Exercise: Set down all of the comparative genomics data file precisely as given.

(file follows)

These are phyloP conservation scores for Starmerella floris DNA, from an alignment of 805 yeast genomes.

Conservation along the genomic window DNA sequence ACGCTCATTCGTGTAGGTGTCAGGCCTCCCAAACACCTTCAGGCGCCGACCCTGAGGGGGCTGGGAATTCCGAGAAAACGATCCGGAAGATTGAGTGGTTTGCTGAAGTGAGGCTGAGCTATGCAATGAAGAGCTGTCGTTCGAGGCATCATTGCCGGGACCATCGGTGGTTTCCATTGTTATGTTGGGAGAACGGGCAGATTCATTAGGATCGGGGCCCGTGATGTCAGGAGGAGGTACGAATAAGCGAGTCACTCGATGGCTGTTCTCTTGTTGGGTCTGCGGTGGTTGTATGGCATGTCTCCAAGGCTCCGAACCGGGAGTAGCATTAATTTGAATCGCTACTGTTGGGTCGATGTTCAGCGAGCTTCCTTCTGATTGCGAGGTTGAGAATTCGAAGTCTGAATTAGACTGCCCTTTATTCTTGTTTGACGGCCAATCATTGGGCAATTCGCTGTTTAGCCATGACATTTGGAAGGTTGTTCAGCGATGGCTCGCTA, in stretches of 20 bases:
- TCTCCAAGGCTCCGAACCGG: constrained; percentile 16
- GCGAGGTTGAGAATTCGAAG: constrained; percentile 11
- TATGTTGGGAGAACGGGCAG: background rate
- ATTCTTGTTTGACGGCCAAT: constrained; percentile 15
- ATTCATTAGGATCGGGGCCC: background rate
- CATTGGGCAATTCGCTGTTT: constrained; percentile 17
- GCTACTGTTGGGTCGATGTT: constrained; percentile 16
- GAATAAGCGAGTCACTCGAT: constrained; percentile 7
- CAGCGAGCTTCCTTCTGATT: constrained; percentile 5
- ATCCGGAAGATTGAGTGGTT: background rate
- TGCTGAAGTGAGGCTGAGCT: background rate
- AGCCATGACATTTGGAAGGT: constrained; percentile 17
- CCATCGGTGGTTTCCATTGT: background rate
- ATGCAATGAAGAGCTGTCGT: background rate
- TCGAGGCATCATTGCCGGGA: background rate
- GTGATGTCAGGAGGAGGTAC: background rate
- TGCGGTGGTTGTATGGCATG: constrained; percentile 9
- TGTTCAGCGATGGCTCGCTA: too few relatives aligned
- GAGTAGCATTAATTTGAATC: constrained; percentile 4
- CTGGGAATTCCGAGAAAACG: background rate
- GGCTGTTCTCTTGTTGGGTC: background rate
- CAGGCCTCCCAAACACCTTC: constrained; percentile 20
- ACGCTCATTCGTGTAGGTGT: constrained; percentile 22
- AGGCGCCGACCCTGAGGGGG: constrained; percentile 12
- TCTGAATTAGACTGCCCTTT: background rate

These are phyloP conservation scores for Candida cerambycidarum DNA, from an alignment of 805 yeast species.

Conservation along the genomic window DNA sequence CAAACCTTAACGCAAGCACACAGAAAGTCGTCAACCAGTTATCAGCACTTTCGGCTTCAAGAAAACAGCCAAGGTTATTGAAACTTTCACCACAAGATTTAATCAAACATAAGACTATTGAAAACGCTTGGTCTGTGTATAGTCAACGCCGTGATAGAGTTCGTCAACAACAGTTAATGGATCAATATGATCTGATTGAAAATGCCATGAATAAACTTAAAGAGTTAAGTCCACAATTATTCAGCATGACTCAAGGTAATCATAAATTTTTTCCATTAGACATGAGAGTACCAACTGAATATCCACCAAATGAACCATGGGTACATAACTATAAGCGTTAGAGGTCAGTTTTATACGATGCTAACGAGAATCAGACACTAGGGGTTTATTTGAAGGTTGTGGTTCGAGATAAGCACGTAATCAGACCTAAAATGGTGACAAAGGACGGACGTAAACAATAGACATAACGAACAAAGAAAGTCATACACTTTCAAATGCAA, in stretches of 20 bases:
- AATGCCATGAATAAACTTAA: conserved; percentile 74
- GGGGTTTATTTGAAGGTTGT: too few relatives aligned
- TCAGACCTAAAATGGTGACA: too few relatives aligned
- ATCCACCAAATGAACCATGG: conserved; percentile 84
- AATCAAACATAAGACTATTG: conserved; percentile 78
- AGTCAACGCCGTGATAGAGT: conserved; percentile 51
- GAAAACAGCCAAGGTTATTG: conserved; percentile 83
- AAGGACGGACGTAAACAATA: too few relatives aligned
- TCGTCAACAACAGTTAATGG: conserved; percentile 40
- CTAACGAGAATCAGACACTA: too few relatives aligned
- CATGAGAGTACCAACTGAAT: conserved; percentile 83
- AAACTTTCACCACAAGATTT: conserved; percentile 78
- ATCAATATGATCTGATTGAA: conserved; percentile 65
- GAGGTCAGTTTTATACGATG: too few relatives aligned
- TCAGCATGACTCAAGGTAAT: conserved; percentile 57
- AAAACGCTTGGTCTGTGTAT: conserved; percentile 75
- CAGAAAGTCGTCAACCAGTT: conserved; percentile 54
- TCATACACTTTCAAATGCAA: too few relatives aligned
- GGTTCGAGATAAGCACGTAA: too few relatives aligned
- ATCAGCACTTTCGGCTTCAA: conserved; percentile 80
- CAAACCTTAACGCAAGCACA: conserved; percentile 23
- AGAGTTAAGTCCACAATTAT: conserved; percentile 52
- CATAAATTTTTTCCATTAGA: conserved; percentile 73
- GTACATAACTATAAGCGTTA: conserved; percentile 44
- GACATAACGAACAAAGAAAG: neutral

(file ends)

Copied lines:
These are phyloP conservation scores for Starmerella floris DNA, from an alignment of 805 yeast genomes.

Conservation along the genomic window DNA sequence ACGCTCATTCGTGTAGGTGTCAGGCCTCCCAAACACCTTCAGGCGCCGACCCTGAGGGGGCTGGGAATTCCGAGAAAACGATCCGGAAGATTGAGTGGTTTGCTGAAGTGAGGCTGAGCTATGCAATGAAGAGCTGTCGTTCGAGGCATCATTGCCGGGACCATCGGTGGTTTCCATTGTTATGTTGGGAGAACGGGCAGATTCATTAGGATCGGGGCCCGTGATGTCAGGAGGAGGTACGAATAAGCGAGTCACTCGATGGCTGTTCTCTTGTTGGGTCTGCGGTGGTTGTATGGCATGTCTCCAAGGCTCCGAACCGGGAGTAGCATTAATTTGAATCGCTACTGTTGGGTCGATGTTCAGCGAGCTTCCTTCTGATTGCGAGGTTGAGAATTCGAAGTCTGAATTAGACTGCCCTTTATTCTTGTTTGACGGCCAATCATTGGGCAATTCGCTGTTTAGCCATGACATTTGGAAGGTTGTTCAGCGATGGCTCGCTA, in stretches of 20 bases:
- TCTCCAAGGCTCCGAACCGG: constrained; percentile 16
- GCGAGGTTGAGAATTCGAAG: constrained; percentile 11
- TATGTTGGGAGAACGGGCAG: background rate
- ATTCTTGTTTGACGGCCAAT: constrained; percentile 15
- ATTCATTAGGATCGGGGCCC: background rate
- CATTGGGCAATTCGCTGTTT: constrained; percentile 17
- GCTACTGTTGGGTCGATGTT: constrained; percentile 16
- GAATAAGCGAGTCACTCGAT: constrained; percentile 7
- CAGCGAGCTTCCTTCTGATT: constrained; percentile 5
- ATCCGGAAGATTGAGTGGTT: background rate
- TGCTGAAGTGAGGCTGAGCT: background rate
- AGCCATGACATTTGGAAGGT: constrained; percentile 17
- CCATCGGTGGTTTCCATTGT: background rate
- ATGCAATGAAGAGCTGTCGT: background rate
- TCGAGGCATCATTGCCGGGA: background rate
- GTGATGTCAGGAGGAGGTAC: background rate
- TGCGGTGGTTGTATGGCATG: constrained; percentile 9
- TGTTCAGCGATGGCTCGCTA: too few relatives aligned
- GAGTAGCATTAATTTGAATC: constrained; percentile 4
- CTGGGAATTCCGAGAAAACG: background rate
- GGCTGTTCTCTTGTTGGGTC: background rate
- CAGGCCTCCCAAACACCTTC: constrained; percentile 20
- ACGCTCATTCGTGTAGGTGT: constrained; percentile 22
- AGGCGCCGACCCTGAGGGGG: constrained; percentile 12
- TCTGAATTAGACTGCCCTTT: background rate

These are phyloP conservation scores for Candida cerambycidarum DNA, from an alignment of 805 yeast species.

Conservation along the genomic window DNA sequence CAAACCTTAACGCAAGCACACAGAAAGTCGTCAACCAGTTATCAGCACTTTCGGCTTCAAGAAAACAGCCAAGGTTATTGAAACTTTCACCACAAGATTTAATCAAACATAAGACTATTGAAAACGCTTGGTCTGTGTATAGTCAACGCCGTGATAGAGTTCGTCAACAACAGTTAATGGATCAATATGATCTGATTGAAAATGCCATGAATAAACTTAAAGAGTTAAGTCCACAATTATTCAGCATGACTCAAGGTAATCATAAATTTTTTCCATTAGACATGAGAGTACCAACTGAATATCCACCAAATGAACCATGGGTACATAACTATAAGCGTTAGAGGTCAGTTTTATACGATGCTAACGAGAATCAGACACTAGGGGTTTATTTGAAGGTTGTGGTTCGAGATAAGCACGTAATCAGACCTAAAATGGTGACAAAGGACGGACGTAAACAATAGACATAACGAACAAAGAAAGTCATACACTTTCAAATGCAA, in stretches of 20 bases:
- AATGCCATGAATAAACTTAA: conserved; percentile 74
- GGGGTTTATTTGAAGGTTGT: too few relatives aligned
- TCAGACCTAAAATGGTGACA: too few relatives aligned
- ATCCACCAAATGAACCATGG: conserved; percentile 84
- AATCAAACATAAGACTATTG: conserved; percentile 78
- AGTCAACGCCGTGATAGAGT: conserved; percentile 51
- GAAAACAGCCAAGGTTATTG: conserved; percentile 83
- AAGGACGGACGTAAACAATA: too few relatives aligned
- TCGTCAACAACAGTTAATGG: conserved; percentile 40
- CTAACGAGAATCAGACACTA: too few relatives aligned
- CATGAGAGTACCAACTGAAT: conserved; percentile 83
- AAACTTTCACCACAAGATTT: conserved; percentile 78
- ATCAATATGATCTGATTGAA: conserved; percentile 65
- GAGGTCAGTTTTATACGATG: too few relatives aligned
- TCAGCATGACTCAAGGTAAT: conserved; percentile 57
- AAAACGCTTGGTCTGTGTAT: conserved; percentile 75
- CAGAAAGTCGTCAACCAGTT: conserved; percentile 54
- TCATACACTTTCAAATGCAA: too few relatives aligned
- GGTTCGAGATAAGCACGTAA: too few relatives aligned
- ATCAGCACTTTCGGCTTCAA: conserved; percentile 80
- CAAACCTTAACGCAAGCACA: conserved; percentile 23
- AGAGTTAAGTCCACAATTAT: conserved; percentile 52
- CATAAATTTTTTCCATTAGA: conserved; percentile 73
- GTACATAACTATAAGCGTTA: conserved; percentile 44
- GACATAACGAACAAAGAAAG: neutral